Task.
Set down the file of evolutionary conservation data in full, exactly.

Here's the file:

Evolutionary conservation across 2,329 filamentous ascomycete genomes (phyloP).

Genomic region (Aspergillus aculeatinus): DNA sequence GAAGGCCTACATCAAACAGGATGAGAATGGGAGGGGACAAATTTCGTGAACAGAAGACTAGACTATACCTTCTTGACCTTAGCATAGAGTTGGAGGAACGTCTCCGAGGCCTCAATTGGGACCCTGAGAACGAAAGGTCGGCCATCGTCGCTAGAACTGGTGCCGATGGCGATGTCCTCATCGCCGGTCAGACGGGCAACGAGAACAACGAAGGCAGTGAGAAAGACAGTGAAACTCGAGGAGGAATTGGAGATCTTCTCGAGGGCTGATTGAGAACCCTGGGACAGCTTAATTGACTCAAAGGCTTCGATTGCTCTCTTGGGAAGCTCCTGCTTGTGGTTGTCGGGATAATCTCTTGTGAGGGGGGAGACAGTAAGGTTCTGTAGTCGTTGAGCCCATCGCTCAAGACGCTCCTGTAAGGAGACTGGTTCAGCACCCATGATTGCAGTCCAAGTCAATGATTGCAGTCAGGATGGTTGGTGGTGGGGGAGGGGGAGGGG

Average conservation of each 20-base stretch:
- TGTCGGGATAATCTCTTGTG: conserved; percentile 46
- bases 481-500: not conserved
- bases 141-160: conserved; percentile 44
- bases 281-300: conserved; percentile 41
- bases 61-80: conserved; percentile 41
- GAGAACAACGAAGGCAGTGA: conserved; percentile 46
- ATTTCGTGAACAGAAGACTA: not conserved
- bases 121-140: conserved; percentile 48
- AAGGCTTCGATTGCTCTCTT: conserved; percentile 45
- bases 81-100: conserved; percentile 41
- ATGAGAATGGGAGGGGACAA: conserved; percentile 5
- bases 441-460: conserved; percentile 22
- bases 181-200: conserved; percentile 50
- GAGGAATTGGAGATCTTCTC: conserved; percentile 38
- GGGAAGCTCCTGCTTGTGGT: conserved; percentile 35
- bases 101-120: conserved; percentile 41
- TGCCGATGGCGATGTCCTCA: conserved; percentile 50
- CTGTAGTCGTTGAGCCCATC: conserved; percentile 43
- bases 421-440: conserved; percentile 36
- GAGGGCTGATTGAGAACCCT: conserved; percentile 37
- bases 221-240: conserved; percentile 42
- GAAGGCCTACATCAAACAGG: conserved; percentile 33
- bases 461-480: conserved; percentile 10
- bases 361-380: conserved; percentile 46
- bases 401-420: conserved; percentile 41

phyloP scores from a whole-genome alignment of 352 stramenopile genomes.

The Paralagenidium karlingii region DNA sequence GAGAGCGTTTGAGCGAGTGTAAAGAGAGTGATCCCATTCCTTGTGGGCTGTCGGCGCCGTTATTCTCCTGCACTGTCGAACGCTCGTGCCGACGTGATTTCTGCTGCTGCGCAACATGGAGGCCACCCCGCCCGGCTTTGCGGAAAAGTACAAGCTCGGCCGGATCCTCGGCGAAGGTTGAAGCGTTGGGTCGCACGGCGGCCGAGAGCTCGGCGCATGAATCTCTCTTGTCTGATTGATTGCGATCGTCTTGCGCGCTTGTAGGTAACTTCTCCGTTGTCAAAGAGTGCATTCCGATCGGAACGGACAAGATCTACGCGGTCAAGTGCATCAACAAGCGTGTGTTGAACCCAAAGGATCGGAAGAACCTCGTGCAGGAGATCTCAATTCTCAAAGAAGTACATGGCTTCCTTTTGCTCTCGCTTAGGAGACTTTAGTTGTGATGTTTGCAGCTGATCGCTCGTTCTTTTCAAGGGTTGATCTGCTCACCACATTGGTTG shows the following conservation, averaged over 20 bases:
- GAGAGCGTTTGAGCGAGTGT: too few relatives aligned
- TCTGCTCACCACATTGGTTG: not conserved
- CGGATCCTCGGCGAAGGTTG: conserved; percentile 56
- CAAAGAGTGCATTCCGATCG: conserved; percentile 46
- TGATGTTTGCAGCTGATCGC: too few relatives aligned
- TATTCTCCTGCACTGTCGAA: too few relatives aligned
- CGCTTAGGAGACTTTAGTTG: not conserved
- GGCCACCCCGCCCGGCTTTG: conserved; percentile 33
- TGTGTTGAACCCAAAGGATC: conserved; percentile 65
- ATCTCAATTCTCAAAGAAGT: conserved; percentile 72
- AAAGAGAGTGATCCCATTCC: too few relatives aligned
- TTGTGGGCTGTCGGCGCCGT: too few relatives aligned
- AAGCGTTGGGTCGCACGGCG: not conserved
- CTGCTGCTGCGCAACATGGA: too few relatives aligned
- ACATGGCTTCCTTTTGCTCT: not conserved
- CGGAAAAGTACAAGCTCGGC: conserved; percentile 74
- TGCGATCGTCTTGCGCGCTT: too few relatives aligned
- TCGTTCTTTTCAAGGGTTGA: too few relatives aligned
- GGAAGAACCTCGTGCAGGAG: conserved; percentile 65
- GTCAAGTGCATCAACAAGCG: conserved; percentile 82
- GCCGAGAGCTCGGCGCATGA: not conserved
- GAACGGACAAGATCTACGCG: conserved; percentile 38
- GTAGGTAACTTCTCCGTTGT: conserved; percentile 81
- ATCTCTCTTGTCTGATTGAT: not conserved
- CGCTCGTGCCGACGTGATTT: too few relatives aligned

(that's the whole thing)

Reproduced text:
Evolutionary conservation across 2,329 filamentous ascomycete genomes (phyloP).

Genomic region (Aspergillus aculeatinus): DNA sequence GAAGGCCTACATCAAACAGGATGAGAATGGGAGGGGACAAATTTCGTGAACAGAAGACTAGACTATACCTTCTTGACCTTAGCATAGAGTTGGAGGAACGTCTCCGAGGCCTCAATTGGGACCCTGAGAACGAAAGGTCGGCCATCGTCGCTAGAACTGGTGCCGATGGCGATGTCCTCATCGCCGGTCAGACGGGCAACGAGAACAACGAAGGCAGTGAGAAAGACAGTGAAACTCGAGGAGGAATTGGAGATCTTCTCGAGGGCTGATTGAGAACCCTGGGACAGCTTAATTGACTCAAAGGCTTCGATTGCTCTCTTGGGAAGCTCCTGCTTGTGGTTGTCGGGATAATCTCTTGTGAGGGGGGAGACAGTAAGGTTCTGTAGTCGTTGAGCCCATCGCTCAAGACGCTCCTGTAAGGAGACTGGTTCAGCACCCATGATTGCAGTCCAAGTCAATGATTGCAGTCAGGATGGTTGGTGGTGGGGGAGGGGGAGGGG

Average conservation of each 20-base stretch:
- TGTCGGGATAATCTCTTGTG: conserved; percentile 46
- bases 481-500: not conserved
- bases 141-160: conserved; percentile 44
- bases 281-300: conserved; percentile 41
- bases 61-80: conserved; percentile 41
- GAGAACAACGAAGGCAGTGA: conserved; percentile 46
- ATTTCGTGAACAGAAGACTA: not conserved
- bases 121-140: conserved; percentile 48
- AAGGCTTCGATTGCTCTCTT: conserved; percentile 45
- bases 81-100: conserved; percentile 41
- ATGAGAATGGGAGGGGACAA: conserved; percentile 5
- bases 441-460: conserved; percentile 22
- bases 181-200: conserved; percentile 50
- GAGGAATTGGAGATCTTCTC: conserved; percentile 38
- GGGAAGCTCCTGCTTGTGGT: conserved; percentile 35
- bases 101-120: conserved; percentile 41
- TGCCGATGGCGATGTCCTCA: conserved; percentile 50
- CTGTAGTCGTTGAGCCCATC: conserved; percentile 43
- bases 421-440: conserved; percentile 36
- GAGGGCTGATTGAGAACCCT: conserved; percentile 37
- bases 221-240: conserved; percentile 42
- GAAGGCCTACATCAAACAGG: conserved; percentile 33
- bases 461-480: conserved; percentile 10
- bases 361-380: conserved; percentile 46
- bases 401-420: conserved; percentile 41

phyloP scores from a whole-genome alignment of 352 stramenopile genomes.

The Paralagenidium karlingii region DNA sequence GAGAGCGTTTGAGCGAGTGTAAAGAGAGTGATCCCATTCCTTGTGGGCTGTCGGCGCCGTTATTCTCCTGCACTGTCGAACGCTCGTGCCGACGTGATTTCTGCTGCTGCGCAACATGGAGGCCACCCCGCCCGGCTTTGCGGAAAAGTACAAGCTCGGCCGGATCCTCGGCGAAGGTTGAAGCGTTGGGTCGCACGGCGGCCGAGAGCTCGGCGCATGAATCTCTCTTGTCTGATTGATTGCGATCGTCTTGCGCGCTTGTAGGTAACTTCTCCGTTGTCAAAGAGTGCATTCCGATCGGAACGGACAAGATCTACGCGGTCAAGTGCATCAACAAGCGTGTGTTGAACCCAAAGGATCGGAAGAACCTCGTGCAGGAGATCTCAATTCTCAAAGAAGTACATGGCTTCCTTTTGCTCTCGCTTAGGAGACTTTAGTTGTGATGTTTGCAGCTGATCGCTCGTTCTTTTCAAGGGTTGATCTGCTCACCACATTGGTTG shows the following conservation, averaged over 20 bases:
- GAGAGCGTTTGAGCGAGTGT: too few relatives aligned
- TCTGCTCACCACATTGGTTG: not conserved
- CGGATCCTCGGCGAAGGTTG: conserved; percentile 56
- CAAAGAGTGCATTCCGATCG: conserved; percentile 46
- TGATGTTTGCAGCTGATCGC: too few relatives aligned
- TATTCTCCTGCACTGTCGAA: too few relatives aligned
- CGCTTAGGAGACTTTAGTTG: not conserved
- GGCCACCCCGCCCGGCTTTG: conserved; percentile 33
- TGTGTTGAACCCAAAGGATC: conserved; percentile 65
- ATCTCAATTCTCAAAGAAGT: conserved; percentile 72
- AAAGAGAGTGATCCCATTCC: too few relatives aligned
- TTGTGGGCTGTCGGCGCCGT: too few relatives aligned
- AAGCGTTGGGTCGCACGGCG: not conserved
- CTGCTGCTGCGCAACATGGA: too few relatives aligned
- ACATGGCTTCCTTTTGCTCT: not conserved
- CGGAAAAGTACAAGCTCGGC: conserved; percentile 74
- TGCGATCGTCTTGCGCGCTT: too few relatives aligned
- TCGTTCTTTTCAAGGGTTGA: too few relatives aligned
- GGAAGAACCTCGTGCAGGAG: conserved; percentile 65
- GTCAAGTGCATCAACAAGCG: conserved; percentile 82
- GCCGAGAGCTCGGCGCATGA: not conserved
- GAACGGACAAGATCTACGCG: conserved; percentile 38
- GTAGGTAACTTCTCCGTTGT: conserved; percentile 81
- ATCTCTCTTGTCTGATTGAT: not conserved
- CGCTCGTGCCGACGTGATTT: too few relatives aligned